How to explain the persistent, deep, constantly replenishing pool of talent from this one city tucked away in a corner of the country?

Dylan Hatcher, recent Mead High graduate and soon-to-be Arizona State Sun Devil, has given plenty of consideration to the question. As the top runner for the Panthers last year (with a 9:10 3200), and a bridge between the tenure of legendary Mead coach Pat Tyson—who moved on for good before the 2006 cross country season—and new coach Steve Kiesel, Hatcher is both thoughtful and eloquent about the roots of the Spokane running scene. On a sun-splashed Monday morning alongside Mead’s recently-resurfaced track, he stretches after a run with his former teammates and offers a list of reasons for the steady stream of talent emanating from his hometown.

“First,” he says, indicating the hills just beyond the bright blue track, “it’s all about location. Location, location, location—and Spokane’s got it. We’ve got the best trails around. If you want to run on a mountain, you can. If you want to run around a lake, you can. There’s just great trails everywhere.”

Another influence, he says, is the deep sense of tradition, passed from one generation of runners to the next. “Gerry Lindgren was out here, and Rick Riley and guys like that, and everyone’s just tried to follow in their footsteps.” Illustrating his point, Hatcher conjures a mental list of prominent Spokane runners, a thread that, for him, stretches from Lindgren and Riley in the ‘60s, to Mead stars like Chris Lewis and Matt Davis in the ‘80s and ‘90s, to more recent Mead standouts like Evan Garber and Laef Barnes. “I’d be training with Garber and Barnes—guys who were 8:58, 8:59-types—and I wanted to follow in their footsteps. I saw those guys doing so well and I was, like, ‘Man, I want that.’”

Wrapped around that imbedded tradition is a fierce competitiveness between boys’ teams within the Greater Spokane League, much of it attributed--at least in its most recent incarnation--to Pat Tyson. “A lot of it was Tyson,” Hatcher says of his former coach. “He was such a good motivator.” Hatcher notes that Tyson passed along this enthusiasm for the sport, not just to his athletes, but to fellow coaches and rival teams as well. “For a while Mead was the single powerhouse, then we started going to camps and people would talk to Tyson, and Tyson being the guy he is, he would spill his guts and tell everyone what we were doing. Everyone just started stepping up. Now we have Ferris, who’s won state four times in a row, not because [Mead] is doing badly, but because Ferris is so good.”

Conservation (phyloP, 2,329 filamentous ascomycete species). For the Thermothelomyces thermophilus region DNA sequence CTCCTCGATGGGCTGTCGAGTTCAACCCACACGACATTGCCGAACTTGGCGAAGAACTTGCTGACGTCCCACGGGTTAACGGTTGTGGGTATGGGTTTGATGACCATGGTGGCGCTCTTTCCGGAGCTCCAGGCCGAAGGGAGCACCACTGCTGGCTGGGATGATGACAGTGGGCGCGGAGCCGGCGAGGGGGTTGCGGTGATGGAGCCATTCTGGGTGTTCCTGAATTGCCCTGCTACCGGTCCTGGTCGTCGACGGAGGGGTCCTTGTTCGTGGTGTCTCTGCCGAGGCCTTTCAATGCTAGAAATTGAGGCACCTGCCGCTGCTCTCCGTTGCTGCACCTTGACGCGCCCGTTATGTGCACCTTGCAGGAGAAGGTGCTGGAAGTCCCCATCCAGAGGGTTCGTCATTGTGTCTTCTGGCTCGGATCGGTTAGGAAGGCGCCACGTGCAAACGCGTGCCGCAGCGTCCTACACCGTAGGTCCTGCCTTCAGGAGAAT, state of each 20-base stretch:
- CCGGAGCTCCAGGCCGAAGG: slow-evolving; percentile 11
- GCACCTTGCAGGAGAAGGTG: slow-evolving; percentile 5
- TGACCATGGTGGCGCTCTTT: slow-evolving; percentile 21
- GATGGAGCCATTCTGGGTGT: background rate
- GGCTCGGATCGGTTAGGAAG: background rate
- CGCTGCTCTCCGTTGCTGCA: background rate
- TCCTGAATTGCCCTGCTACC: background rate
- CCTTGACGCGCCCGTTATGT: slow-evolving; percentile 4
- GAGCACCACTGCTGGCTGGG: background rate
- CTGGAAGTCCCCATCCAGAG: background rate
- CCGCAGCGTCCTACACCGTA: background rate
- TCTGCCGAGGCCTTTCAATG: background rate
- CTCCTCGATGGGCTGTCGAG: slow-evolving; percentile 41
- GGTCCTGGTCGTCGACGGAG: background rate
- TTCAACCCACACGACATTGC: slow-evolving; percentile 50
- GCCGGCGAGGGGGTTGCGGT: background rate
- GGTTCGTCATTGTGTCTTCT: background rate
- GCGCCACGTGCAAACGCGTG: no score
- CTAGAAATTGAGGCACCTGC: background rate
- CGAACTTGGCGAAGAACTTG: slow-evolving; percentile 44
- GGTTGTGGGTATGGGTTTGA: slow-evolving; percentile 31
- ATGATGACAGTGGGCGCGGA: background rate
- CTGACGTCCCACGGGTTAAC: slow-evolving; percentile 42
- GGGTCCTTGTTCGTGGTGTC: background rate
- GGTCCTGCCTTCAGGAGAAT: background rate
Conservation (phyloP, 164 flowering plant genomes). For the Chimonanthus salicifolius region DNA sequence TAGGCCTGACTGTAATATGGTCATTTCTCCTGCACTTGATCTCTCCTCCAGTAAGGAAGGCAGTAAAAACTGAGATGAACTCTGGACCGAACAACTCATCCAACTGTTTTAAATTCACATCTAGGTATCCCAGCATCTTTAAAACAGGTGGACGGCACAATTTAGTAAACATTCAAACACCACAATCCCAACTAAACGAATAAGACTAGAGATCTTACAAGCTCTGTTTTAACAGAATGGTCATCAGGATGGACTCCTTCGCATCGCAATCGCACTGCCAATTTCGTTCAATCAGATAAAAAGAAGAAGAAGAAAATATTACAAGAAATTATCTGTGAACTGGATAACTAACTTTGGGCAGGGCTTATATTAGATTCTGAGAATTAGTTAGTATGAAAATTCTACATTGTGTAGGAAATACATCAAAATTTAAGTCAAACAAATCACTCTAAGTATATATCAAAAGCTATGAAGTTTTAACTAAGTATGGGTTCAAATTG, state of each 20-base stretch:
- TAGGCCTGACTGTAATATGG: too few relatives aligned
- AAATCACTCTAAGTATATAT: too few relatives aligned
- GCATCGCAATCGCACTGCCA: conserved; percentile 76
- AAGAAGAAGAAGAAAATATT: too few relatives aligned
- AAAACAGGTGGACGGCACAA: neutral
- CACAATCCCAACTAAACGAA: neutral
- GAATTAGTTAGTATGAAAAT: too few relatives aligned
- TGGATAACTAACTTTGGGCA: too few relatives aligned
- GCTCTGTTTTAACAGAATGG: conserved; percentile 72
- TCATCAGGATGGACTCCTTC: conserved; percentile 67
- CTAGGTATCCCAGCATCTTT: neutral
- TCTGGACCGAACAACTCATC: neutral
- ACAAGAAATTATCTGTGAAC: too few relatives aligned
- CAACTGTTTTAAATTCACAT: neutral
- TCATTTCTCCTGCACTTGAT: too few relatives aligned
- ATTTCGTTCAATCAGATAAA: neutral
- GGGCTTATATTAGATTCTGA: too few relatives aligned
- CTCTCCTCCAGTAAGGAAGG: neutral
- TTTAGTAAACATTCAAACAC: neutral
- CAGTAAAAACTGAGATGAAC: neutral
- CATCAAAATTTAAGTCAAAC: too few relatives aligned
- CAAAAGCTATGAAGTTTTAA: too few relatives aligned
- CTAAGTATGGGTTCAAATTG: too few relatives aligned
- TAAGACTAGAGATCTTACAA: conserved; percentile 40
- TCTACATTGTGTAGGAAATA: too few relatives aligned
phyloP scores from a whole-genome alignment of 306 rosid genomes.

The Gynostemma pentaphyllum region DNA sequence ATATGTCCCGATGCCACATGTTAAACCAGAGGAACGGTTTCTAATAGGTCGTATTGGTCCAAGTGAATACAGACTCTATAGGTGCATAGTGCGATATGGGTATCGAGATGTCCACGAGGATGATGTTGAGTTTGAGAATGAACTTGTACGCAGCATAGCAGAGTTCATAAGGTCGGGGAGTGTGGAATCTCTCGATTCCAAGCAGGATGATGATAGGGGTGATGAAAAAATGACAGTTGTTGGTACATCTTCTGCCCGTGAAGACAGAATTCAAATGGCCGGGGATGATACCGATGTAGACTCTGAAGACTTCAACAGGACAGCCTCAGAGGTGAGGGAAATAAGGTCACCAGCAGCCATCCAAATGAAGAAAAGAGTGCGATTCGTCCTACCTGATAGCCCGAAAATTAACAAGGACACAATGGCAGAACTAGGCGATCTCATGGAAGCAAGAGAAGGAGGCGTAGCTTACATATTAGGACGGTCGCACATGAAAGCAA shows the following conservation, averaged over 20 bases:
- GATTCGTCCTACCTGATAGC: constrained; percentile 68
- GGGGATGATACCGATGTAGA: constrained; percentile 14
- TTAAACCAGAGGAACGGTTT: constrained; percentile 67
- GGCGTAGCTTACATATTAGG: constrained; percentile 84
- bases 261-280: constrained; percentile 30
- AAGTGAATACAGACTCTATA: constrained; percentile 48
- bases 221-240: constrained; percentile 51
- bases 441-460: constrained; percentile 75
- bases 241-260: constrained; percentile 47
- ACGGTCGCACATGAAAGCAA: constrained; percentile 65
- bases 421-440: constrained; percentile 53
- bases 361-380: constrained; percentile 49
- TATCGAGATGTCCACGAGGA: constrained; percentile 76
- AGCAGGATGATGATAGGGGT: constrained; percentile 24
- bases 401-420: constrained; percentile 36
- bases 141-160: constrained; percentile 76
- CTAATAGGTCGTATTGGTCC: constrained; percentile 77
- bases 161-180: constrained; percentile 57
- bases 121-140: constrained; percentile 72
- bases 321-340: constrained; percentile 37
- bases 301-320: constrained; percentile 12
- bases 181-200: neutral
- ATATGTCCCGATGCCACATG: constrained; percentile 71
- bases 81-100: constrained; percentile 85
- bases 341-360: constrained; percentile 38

One secret Tyson was incapable of spilling—because it’s available to anyone who bothers to poke around—is the running culture that’s taken root in Spokane in a way that rarely occurs in other locales. “In Spokane,” Hatcher concludes, “running’s a lot more socially acceptable than it is in big cities. In other places, you don’t see kids running around in short shorts out on the highway. There’s a lot more things to do in bigger cities; out here it’s just running and going to school.” A prime indication of that running culture, he says, is the city’s allegiance to the Bloomsday Run, an annual 12k road race with massive local participation. “I don’t care who you are in Spokane, you’ve done Bloomsday before. It’s because Spokane’s such a running town.”

Tradition...landscape...the Tyson influence...the fraternity of coaches...the culture of running—start with Dylan Hatcher and then speak with a dozen other Spokanites, and the same five factors come up again and again. They inevitably overlap and intertwine, but if there’s any hope of explaining the phenomenon that is high school running in Spokane, the fabric must be tugged tight until the seams show. You could begin anywhere, start with the coaches and get to the culture, or focus on the culture and circle back to the landscape, but perhaps it’s best to explore the tradition first, tease out that thread weaving from Lindgren to Lewis to kids like Leon Dean, one of the top runners at upstart North Central.

There are countless ways to access that tradition, people will tell you, but there’s only one entrée point that takes you all the way back—back before Tyson and Mead and Nike Team Nationals and Harrier Magazine rankings, back to the skinny kid with the squeaky voice and the astonishing capacity for pain, the first runner to put this working class city on the map, way back in 1963.

Have you spoken with Tracy yet? everyone asks. You have to go see Tracy Walters.

The Tradition